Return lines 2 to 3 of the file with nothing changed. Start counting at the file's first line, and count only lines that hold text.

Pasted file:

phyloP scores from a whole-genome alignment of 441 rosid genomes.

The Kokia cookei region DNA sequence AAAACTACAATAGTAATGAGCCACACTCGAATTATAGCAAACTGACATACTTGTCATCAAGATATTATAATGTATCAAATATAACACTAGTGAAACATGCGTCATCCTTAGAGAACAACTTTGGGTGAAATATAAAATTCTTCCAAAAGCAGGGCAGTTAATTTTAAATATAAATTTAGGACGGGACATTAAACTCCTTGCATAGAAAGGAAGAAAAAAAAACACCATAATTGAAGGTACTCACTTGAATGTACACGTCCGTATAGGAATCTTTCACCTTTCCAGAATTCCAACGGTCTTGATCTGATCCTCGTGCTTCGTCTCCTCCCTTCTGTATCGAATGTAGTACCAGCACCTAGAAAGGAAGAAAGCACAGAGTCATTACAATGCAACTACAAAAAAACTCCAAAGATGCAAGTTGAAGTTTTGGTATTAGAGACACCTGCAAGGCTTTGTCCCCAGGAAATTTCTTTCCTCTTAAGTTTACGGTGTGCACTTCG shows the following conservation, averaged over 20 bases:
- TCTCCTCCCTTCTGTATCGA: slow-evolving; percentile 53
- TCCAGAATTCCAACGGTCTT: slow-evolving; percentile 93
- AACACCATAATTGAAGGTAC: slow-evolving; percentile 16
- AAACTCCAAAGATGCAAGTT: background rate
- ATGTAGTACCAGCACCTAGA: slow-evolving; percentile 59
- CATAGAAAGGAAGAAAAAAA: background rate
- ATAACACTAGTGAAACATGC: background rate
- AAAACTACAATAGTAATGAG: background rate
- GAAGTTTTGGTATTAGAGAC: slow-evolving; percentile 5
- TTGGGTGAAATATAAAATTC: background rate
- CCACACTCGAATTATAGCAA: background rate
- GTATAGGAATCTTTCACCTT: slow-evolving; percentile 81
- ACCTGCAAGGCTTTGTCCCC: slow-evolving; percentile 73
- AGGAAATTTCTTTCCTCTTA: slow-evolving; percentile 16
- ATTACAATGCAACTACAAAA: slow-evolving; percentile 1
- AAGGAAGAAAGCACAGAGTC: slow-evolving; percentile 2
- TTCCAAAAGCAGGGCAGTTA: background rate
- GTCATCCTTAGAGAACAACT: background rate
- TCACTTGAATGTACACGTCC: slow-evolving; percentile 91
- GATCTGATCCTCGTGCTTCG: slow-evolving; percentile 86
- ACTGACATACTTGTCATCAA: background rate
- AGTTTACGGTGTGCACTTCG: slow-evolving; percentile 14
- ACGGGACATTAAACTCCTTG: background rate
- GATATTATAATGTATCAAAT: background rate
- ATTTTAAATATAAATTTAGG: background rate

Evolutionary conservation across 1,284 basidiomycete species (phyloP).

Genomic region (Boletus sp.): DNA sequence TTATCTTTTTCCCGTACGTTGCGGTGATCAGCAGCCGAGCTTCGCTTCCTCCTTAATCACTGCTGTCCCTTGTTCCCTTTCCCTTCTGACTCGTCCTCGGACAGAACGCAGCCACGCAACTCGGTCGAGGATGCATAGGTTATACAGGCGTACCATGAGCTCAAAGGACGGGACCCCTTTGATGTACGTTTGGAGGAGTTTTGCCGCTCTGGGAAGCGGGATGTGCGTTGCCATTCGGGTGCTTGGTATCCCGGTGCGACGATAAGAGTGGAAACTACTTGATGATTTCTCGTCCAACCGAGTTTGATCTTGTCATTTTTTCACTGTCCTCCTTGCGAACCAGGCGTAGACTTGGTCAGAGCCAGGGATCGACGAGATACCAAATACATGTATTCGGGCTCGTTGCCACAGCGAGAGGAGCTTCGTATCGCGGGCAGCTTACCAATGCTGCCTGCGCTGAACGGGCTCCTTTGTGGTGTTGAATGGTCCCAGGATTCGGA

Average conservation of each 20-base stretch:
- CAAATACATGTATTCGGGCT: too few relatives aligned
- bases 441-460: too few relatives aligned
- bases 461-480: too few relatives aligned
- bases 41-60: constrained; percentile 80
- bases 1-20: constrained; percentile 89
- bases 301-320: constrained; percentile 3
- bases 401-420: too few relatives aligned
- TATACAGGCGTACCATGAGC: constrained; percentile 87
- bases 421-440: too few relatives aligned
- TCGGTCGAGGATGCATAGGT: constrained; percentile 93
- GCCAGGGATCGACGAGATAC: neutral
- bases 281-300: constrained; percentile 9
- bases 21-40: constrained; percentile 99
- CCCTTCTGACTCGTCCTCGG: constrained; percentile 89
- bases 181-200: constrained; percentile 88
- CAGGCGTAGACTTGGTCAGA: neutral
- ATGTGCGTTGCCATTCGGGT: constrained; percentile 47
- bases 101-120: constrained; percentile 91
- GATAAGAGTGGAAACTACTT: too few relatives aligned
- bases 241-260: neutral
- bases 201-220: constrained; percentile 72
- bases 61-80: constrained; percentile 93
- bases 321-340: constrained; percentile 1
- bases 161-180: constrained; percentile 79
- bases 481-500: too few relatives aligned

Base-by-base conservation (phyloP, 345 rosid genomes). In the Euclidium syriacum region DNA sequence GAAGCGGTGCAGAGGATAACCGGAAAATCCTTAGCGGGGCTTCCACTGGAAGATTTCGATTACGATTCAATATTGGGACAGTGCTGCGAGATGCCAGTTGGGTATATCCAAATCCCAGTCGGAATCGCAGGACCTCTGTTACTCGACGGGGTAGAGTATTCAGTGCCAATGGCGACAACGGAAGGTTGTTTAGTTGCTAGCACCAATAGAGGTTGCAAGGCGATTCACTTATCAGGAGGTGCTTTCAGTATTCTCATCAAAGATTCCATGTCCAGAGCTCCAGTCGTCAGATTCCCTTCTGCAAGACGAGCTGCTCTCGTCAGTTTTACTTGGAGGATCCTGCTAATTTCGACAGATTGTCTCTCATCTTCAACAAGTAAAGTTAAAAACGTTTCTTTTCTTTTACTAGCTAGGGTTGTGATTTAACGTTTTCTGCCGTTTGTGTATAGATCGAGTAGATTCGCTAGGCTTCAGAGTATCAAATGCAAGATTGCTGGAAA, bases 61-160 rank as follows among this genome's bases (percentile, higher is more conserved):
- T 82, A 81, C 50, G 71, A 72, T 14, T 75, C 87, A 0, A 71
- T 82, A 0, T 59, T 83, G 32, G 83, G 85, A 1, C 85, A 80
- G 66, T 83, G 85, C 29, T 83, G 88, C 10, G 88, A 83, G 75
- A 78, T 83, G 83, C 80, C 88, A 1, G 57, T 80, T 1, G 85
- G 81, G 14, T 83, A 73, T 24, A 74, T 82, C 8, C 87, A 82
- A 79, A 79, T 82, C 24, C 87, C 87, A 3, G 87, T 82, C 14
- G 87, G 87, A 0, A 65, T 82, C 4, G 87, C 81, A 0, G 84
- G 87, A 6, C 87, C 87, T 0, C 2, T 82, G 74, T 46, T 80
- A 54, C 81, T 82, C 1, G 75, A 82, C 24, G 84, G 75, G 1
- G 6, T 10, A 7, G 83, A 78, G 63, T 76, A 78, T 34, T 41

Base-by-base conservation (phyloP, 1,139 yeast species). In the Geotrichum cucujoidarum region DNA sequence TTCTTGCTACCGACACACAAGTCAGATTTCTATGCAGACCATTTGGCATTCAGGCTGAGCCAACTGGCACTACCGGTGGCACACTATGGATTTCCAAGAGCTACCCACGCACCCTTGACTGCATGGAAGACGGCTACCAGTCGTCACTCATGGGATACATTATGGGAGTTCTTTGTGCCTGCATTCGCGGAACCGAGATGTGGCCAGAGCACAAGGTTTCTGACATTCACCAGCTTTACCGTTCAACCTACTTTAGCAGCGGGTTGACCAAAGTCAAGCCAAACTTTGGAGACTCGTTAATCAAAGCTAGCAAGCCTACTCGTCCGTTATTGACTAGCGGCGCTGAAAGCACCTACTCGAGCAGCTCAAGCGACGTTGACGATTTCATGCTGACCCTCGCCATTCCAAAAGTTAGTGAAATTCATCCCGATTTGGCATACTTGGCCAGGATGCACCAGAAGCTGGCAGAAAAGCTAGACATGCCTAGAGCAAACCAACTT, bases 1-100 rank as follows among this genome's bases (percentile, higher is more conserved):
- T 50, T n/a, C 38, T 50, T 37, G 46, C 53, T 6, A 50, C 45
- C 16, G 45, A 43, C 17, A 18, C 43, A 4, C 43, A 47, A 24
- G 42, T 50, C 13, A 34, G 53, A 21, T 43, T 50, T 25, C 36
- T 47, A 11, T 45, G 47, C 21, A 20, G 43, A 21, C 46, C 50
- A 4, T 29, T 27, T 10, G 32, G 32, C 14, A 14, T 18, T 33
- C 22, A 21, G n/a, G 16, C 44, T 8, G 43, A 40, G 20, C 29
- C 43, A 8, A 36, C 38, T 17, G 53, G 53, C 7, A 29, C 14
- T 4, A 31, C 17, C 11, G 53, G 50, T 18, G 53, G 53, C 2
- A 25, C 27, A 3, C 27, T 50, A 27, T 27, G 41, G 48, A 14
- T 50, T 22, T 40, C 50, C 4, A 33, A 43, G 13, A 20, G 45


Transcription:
The Kokia cookei region DNA sequence AAAACTACAATAGTAATGAGCCACACTCGAATTATAGCAAACTGACATACTTGTCATCAAGATATTATAATGTATCAAATATAACACTAGTGAAACATGCGTCATCCTTAGAGAACAACTTTGGGTGAAATATAAAATTCTTCCAAAAGCAGGGCAGTTAATTTTAAATATAAATTTAGGACGGGACATTAAACTCCTTGCATAGAAAGGAAGAAAAAAAAACACCATAATTGAAGGTACTCACTTGAATGTACACGTCCGTATAGGAATCTTTCACCTTTCCAGAATTCCAACGGTCTTGATCTGATCCTCGTGCTTCGTCTCCTCCCTTCTGTATCGAATGTAGTACCAGCACCTAGAAAGGAAGAAAGCACAGAGTCATTACAATGCAACTACAAAAAAACTCCAAAGATGCAAGTTGAAGTTTTGGTATTAGAGACACCTGCAAGGCTTTGTCCCCAGGAAATTTCTTTCCTCTTAAGTTTACGGTGTGCACTTCG shows the following conservation, averaged over 20 bases:
- TCTCCTCCCTTCTGTATCGA: slow-evolving; percentile 53